Primary and secondary teachers have voted for a historic first combined all-schools strike on May 29.
The strike, on the eve of the Government's much-vaunted May 30 "Wellbeing Budget", will aim to persuade ministers to spend more on boosting teachers' pay and conditions than the $1.2 billion over four years that they have already offered.
But the Ministry of Education will seek an immediate return to facilitated bargaining to try to stave off the strike.
Both primary and secondary teachers have been offered pay rises of 3 per cent a year for three years plus an extra top grade that would give many teachers effective pay rises of 12 per cent over three years.
But the primary teachers' NZ Educational Institute (NZEI) and the Post-Primary Teachers' Association (PPTA) are holding out for more action on more staffing and more classroom release time to reduce heavy workloads.
Primary teachers have already gone on strike twice in this bargaining round - in August and November.
The secondary teachers' collective agreement expired later, and the two unions have been planning for months to wait until they could both strike together to put maximum pressure on the Government, via parents who may have to take time off work to look after their children.
A poll of 1000 New Zealanders released by the unions this month found that 83 per cent of the public agree that "teachers need a pay rise", 79 per cent agree that "teachers need more time for planning, preparation and assessment", 76 per cent agree that primary school classes should be reduced and 73 per cent agree that secondary class sizes should be reduced.
However Education Minister Chris Hipkins has said repeatedly since November that the Government would not offer more than the $1.2 billion it has offered so far, and was only willing to talk about how that sum could be spent.
NZEI president Lynda Stuart said teachers were raising their voices together to say they need the Government to prioritise addressing the education crisis.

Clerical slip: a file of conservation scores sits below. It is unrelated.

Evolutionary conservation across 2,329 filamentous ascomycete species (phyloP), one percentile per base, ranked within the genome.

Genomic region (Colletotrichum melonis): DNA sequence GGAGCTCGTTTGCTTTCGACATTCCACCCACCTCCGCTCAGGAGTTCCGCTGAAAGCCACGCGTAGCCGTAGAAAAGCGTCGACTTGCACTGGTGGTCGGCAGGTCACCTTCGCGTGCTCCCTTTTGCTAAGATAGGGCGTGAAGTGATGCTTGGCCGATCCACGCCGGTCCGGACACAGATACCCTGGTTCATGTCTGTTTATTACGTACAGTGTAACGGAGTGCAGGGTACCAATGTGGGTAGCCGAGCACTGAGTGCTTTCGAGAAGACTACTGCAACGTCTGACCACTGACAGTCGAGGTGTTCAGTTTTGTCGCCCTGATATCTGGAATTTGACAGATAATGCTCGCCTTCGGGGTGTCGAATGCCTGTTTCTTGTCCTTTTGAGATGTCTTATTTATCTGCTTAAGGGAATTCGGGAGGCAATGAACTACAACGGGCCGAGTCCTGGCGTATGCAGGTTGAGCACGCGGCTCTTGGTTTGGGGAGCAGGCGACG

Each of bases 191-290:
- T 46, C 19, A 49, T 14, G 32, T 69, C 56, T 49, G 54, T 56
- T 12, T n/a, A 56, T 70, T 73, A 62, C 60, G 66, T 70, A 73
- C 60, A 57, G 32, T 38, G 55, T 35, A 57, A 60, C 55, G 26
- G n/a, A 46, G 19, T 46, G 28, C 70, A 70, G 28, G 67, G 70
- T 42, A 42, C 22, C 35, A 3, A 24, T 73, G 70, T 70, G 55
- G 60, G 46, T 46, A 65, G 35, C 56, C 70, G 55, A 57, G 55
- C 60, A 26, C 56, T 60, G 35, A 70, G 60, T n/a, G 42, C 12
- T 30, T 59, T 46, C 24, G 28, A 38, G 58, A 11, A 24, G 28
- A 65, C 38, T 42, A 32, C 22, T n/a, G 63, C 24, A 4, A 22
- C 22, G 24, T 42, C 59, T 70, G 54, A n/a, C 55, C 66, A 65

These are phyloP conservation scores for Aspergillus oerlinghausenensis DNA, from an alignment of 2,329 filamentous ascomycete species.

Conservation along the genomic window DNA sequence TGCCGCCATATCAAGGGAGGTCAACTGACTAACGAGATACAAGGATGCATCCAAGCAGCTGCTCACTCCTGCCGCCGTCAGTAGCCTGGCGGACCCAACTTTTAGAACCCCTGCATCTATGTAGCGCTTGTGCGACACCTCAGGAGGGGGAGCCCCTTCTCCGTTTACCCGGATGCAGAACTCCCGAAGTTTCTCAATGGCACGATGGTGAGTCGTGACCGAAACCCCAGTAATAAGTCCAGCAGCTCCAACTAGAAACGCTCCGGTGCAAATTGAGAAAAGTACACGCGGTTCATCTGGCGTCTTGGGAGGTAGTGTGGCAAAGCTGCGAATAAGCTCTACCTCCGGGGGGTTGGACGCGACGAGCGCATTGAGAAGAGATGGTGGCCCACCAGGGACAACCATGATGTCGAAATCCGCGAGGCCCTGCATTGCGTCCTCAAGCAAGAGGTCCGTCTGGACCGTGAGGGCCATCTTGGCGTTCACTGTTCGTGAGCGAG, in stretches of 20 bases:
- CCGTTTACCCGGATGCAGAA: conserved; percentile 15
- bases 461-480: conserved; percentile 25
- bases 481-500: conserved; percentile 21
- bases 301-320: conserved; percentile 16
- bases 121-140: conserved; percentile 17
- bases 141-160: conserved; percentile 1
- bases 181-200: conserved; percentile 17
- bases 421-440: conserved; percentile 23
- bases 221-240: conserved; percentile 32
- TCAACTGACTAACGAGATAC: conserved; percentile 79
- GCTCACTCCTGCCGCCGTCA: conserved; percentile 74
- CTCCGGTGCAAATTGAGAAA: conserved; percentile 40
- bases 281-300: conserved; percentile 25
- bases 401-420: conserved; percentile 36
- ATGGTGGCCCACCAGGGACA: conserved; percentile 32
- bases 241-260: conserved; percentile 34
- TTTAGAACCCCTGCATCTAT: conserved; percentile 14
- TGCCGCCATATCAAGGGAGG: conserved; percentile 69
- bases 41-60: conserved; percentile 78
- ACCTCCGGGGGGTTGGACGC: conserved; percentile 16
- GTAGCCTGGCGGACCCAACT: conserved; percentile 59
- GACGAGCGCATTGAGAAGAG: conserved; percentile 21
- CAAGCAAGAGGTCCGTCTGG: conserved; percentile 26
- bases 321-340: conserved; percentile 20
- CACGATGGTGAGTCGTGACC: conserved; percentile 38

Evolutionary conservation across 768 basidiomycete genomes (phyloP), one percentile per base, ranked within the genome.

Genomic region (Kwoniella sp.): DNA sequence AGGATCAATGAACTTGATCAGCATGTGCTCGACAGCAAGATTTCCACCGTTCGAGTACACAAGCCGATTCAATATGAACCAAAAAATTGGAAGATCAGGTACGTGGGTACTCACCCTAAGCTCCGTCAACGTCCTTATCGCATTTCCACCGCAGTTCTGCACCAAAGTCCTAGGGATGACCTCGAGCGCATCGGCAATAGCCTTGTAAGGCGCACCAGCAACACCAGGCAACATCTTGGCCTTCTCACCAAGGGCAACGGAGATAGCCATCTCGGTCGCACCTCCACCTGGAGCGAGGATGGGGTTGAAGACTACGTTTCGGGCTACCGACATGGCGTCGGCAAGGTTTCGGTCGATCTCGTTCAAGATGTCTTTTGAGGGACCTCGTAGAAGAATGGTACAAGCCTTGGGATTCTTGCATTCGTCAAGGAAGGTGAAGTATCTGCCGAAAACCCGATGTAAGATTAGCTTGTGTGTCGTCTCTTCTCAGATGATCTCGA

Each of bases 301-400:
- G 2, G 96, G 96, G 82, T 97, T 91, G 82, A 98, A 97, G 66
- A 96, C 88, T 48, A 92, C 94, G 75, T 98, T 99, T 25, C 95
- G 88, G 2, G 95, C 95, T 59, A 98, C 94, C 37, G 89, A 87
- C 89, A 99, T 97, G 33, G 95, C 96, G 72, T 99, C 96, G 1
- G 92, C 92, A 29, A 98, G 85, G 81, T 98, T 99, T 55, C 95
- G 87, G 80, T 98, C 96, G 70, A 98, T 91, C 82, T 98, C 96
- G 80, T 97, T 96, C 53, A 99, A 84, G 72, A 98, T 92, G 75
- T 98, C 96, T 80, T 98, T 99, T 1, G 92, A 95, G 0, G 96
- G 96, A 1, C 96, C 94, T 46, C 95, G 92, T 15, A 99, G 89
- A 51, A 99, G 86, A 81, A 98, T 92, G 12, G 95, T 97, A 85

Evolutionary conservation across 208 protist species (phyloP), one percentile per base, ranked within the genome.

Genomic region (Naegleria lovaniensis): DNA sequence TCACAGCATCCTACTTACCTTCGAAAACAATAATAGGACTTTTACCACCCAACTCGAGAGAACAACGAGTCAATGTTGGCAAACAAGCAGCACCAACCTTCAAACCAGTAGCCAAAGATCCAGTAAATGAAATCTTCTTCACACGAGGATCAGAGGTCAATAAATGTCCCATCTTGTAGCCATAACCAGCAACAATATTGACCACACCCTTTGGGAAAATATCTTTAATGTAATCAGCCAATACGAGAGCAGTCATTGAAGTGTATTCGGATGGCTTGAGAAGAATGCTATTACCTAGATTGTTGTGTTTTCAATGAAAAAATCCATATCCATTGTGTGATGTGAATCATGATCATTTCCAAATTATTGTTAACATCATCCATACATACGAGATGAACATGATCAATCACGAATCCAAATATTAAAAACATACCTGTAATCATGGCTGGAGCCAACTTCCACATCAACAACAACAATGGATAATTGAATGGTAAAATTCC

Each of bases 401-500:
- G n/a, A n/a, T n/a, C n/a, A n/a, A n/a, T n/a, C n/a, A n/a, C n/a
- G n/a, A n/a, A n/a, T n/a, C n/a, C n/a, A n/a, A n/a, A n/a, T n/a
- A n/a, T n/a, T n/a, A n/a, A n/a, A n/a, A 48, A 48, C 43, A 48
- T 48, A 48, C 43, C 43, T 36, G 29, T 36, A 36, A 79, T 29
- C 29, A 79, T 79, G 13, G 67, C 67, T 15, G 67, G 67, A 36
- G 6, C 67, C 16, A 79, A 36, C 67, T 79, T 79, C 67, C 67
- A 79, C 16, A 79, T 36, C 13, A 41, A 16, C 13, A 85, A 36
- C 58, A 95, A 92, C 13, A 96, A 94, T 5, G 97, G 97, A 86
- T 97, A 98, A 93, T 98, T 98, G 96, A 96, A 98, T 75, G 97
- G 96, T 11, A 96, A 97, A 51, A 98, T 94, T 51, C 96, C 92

"Giving teachers time to teach and to lead, and ensuring teaching is a viable long-term career choice, is essential if children are to get the teaching and learning they deserve," she said.
"We know we have enormous support from parents and we ask all New Zealanders to support us in our fight for the future of education in New Zealand.
"Teachers have spoken – they want the Government to find a solution, now. Our children cannot wait and neither can our teachers."
PPTA president Jack Boyle said, "We are united in our aspirations. We want every child to leave school with the skills, knowledge and confidence they need to reach their potential."
"Teachers do not take strike action lightly. We would rather be with our kids in our classrooms. We want a positive outcome," he said.
"It is hugely disappointing that we have reached this point. We want to work with the Government to agree solutions that make teaching the attractive career it should be."
Ministry of Education head Iona Holsted said the ministry would apply to the Employment Relations Authority for an urgent return to facilitated bargaining with NZEI and would seek to start this process for secondary teachers.
"We have invited both NZEI Te Riu Roa and NZPPTA to join in these applications," she said.
"We are seeking facilitated bargaining, because it is the strongest form of assistance available to the parties involved to reach a negotiated settlement.
"Throughout our ongoing pay discussions we have been willing to discuss options for the combined $1.2 billion settlement. We have also invited both unions to talk about how we can address their time and other concerns outside of the pay talks."
The teachers' strike will come five days after a second national student strike for more action on climate change, scheduled for May 24.
National Party education spokeswoman Nikki Kaye said many teachers did not believe that the Government had no more money when they saw it spending $2 billion on scrapping tertiary fees, hundreds of millions on changing school governance and tens of millions on multiple policy reviews.
"If we can't get teachers in classrooms people will question Labour's priorities," she said.
"We have said before that Labour has favoured tertiary students by using more than $2 billion on a failed fees-free policy. With people predicting Tomorrow's Schools reforms could cost hundreds of millions, tens of millions being spent on education reviews people are saying to me the urgent need is pay and workload."